What is Gotcha Day? This is the day we will always celebrate with Kira as her gotcha day because in 2010 on Dec. 21st the Ugandan courts ruled we were her legal guardians. We then got the papers and went to the U.S. Embassy and got her visa to leave the country. Here in America, after having her in our custody for six months we then did a full adoption, which was just in time for us to return with her to Uganda on an American passport to do medical missions with the orphanage Kirabo Seeds supports.
International adoption can be wrought with more twists and turns than intestines so in hindsight, though we were anxious, we can see how perfectly smooth our proceedings went in our case. Indeed it was a day to celebrate, and so is today.
I remember the morning we first walked up the hill to meet Kira for the first time. She was waking up in her crib. I had seen so many photos of her, that when I peered into all the babies’ cribs I caught my breath when I saw her in the flesh. I was looking at my daughter for the first time. I picked her up and held her as her brothers, Aunt Emily, and Daddy tried to relieve me of her. Eventually I shared her.
She didn’t cry when we all swarmed her and passed her around. She did then what she does now, she studied us with a serious face, knowing eyes, and poked her finger into her mouth. She was wearing a heavy orange sweater on a warm day. I remember undressing her right away so I could see her gorgeous skin. She is so beautiful. Eventually she fell asleep on Craig’s shoulder, and there never was a happier daddy.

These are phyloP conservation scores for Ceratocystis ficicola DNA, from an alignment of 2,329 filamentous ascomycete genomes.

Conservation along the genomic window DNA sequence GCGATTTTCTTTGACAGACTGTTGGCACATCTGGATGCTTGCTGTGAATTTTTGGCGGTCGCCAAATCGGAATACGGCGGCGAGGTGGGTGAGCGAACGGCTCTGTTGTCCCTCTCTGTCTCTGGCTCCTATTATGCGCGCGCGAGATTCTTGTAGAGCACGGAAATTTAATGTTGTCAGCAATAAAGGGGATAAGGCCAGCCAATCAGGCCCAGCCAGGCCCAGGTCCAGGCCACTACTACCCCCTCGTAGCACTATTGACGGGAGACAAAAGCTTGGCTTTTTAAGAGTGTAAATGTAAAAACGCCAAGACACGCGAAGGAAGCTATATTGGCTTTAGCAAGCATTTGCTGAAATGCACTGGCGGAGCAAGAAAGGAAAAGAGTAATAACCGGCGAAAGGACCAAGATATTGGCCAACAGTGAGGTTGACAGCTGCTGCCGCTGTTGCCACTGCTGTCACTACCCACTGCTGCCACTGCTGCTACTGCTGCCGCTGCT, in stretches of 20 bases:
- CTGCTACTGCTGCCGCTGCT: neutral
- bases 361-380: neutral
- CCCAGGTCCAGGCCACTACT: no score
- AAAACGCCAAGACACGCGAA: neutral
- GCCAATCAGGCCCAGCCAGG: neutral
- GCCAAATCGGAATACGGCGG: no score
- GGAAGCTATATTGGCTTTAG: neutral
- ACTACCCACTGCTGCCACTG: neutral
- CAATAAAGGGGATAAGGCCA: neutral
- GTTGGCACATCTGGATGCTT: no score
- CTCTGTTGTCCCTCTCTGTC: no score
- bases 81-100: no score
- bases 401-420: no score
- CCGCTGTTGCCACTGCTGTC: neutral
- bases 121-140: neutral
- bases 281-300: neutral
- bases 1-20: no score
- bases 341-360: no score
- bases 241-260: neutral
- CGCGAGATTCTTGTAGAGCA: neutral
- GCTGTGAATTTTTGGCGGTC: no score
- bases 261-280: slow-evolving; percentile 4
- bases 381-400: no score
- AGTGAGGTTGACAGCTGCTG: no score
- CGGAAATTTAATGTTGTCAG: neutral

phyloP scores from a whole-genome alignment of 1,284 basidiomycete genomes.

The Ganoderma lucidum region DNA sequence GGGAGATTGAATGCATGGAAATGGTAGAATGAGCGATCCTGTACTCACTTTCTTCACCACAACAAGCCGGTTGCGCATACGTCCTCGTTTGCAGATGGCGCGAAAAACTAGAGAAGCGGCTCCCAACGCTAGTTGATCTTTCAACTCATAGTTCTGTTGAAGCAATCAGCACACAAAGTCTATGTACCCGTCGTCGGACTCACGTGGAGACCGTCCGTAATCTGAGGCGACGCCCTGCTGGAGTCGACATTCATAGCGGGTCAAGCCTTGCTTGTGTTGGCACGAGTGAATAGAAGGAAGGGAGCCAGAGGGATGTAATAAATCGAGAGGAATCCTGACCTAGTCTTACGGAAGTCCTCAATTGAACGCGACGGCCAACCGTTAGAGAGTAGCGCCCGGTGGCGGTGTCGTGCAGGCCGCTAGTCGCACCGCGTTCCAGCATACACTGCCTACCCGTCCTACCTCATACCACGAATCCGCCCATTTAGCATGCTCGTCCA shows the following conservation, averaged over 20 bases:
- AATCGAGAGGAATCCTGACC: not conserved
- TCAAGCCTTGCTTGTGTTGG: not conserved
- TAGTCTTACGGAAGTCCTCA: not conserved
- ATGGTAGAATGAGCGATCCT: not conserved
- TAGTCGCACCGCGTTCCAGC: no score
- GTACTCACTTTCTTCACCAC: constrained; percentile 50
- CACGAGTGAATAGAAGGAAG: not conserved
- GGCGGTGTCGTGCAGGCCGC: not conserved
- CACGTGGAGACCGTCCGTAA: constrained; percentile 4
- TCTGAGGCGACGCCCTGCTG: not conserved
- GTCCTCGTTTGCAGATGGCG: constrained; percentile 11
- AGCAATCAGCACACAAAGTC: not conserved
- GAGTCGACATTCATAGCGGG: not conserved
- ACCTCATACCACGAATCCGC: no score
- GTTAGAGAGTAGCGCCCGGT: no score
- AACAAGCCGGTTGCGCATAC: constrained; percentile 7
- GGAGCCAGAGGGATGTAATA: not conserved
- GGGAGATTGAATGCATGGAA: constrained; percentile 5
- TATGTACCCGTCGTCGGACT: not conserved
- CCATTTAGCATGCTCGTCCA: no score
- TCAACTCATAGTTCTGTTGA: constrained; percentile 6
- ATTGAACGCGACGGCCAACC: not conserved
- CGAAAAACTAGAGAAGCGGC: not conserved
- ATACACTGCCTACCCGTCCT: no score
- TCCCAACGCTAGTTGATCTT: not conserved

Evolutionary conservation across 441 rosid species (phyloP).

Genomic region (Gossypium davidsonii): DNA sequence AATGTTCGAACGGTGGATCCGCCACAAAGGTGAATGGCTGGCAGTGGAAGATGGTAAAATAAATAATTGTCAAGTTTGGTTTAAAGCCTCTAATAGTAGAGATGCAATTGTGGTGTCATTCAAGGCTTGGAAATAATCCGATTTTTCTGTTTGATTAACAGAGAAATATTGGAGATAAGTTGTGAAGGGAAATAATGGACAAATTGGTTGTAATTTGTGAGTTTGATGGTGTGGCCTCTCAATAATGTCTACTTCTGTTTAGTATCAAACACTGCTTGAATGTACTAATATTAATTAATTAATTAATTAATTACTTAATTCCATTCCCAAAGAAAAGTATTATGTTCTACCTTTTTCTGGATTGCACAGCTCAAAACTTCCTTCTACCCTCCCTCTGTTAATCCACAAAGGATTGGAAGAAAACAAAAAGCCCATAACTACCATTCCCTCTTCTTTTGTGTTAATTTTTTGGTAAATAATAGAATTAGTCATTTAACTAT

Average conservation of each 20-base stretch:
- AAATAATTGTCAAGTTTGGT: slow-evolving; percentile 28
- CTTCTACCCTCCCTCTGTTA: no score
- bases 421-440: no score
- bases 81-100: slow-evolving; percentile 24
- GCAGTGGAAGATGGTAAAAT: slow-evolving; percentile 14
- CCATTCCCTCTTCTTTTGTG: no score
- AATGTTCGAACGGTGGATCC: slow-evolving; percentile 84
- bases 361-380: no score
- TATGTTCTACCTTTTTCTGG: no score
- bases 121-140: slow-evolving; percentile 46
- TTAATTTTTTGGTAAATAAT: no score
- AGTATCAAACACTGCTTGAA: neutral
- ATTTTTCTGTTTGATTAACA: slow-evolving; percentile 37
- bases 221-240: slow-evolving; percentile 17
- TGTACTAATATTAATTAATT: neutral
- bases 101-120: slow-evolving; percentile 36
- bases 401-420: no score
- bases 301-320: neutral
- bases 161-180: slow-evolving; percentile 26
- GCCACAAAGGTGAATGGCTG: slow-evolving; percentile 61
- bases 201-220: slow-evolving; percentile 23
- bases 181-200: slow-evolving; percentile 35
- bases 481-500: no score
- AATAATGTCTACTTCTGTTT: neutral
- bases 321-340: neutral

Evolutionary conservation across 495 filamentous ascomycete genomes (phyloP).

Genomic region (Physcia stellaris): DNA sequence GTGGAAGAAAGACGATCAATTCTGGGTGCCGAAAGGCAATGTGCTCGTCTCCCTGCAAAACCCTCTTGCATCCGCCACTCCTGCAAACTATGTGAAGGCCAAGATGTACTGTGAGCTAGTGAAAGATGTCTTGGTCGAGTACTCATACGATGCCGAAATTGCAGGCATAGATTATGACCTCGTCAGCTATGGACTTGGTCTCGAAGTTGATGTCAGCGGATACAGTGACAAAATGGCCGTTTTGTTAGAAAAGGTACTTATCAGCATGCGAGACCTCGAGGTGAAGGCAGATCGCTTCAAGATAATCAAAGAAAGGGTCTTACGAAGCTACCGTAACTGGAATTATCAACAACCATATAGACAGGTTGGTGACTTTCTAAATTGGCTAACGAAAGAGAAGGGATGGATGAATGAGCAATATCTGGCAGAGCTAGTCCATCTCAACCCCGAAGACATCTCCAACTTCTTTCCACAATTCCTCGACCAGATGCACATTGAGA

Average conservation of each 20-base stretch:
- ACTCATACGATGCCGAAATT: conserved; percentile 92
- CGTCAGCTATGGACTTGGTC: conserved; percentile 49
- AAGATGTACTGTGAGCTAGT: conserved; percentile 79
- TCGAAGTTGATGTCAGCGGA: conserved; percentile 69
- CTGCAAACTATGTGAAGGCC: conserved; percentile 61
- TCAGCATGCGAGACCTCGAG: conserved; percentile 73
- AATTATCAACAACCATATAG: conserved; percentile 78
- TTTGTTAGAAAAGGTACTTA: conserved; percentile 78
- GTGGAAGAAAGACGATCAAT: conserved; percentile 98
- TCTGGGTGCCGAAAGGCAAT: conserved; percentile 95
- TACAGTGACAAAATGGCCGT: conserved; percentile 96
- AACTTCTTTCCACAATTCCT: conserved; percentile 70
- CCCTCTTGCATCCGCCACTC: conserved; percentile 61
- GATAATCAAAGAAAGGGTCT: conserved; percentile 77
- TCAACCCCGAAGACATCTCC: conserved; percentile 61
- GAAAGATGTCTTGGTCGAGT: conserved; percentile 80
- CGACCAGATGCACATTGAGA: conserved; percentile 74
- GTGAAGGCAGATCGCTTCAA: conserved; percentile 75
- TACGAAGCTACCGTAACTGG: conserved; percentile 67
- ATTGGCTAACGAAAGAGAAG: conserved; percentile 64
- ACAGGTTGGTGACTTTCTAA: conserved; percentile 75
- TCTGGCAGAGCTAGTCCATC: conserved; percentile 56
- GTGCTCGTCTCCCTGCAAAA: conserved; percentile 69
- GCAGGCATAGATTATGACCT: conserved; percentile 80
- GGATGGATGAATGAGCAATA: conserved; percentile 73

Today we are going to dress her up and take her to meet Santa for the first time. I think I will regret it if I don’t have that photo of her crying on his lap when she is almost two. All of her brother’s have one, so someday she will ask, “where’s mine?”. And then we’ll take her to the playground for a fun romp. She’ll probably eat a few french fries…her favorite, which I think she’s had three times since coming to America.
Finally I’ll ask her brother’s to give me a photo with her. That’s asking a lot! But I’ll make the begging mama face, and they won’t be able to refuse. Tonight Craig and I will chink glasses as we raise a toast to our daughter joining our family and putting so much fresh and fun energy in our lives. She is delightful.
Adoption is a long bumpy winding road strewn with debris, but when I hear her call “mama”, or see her riding her brother’s shoulders, or watch her greet her daddy at the end of the day, all I can say is, “Thank you God for the gift.”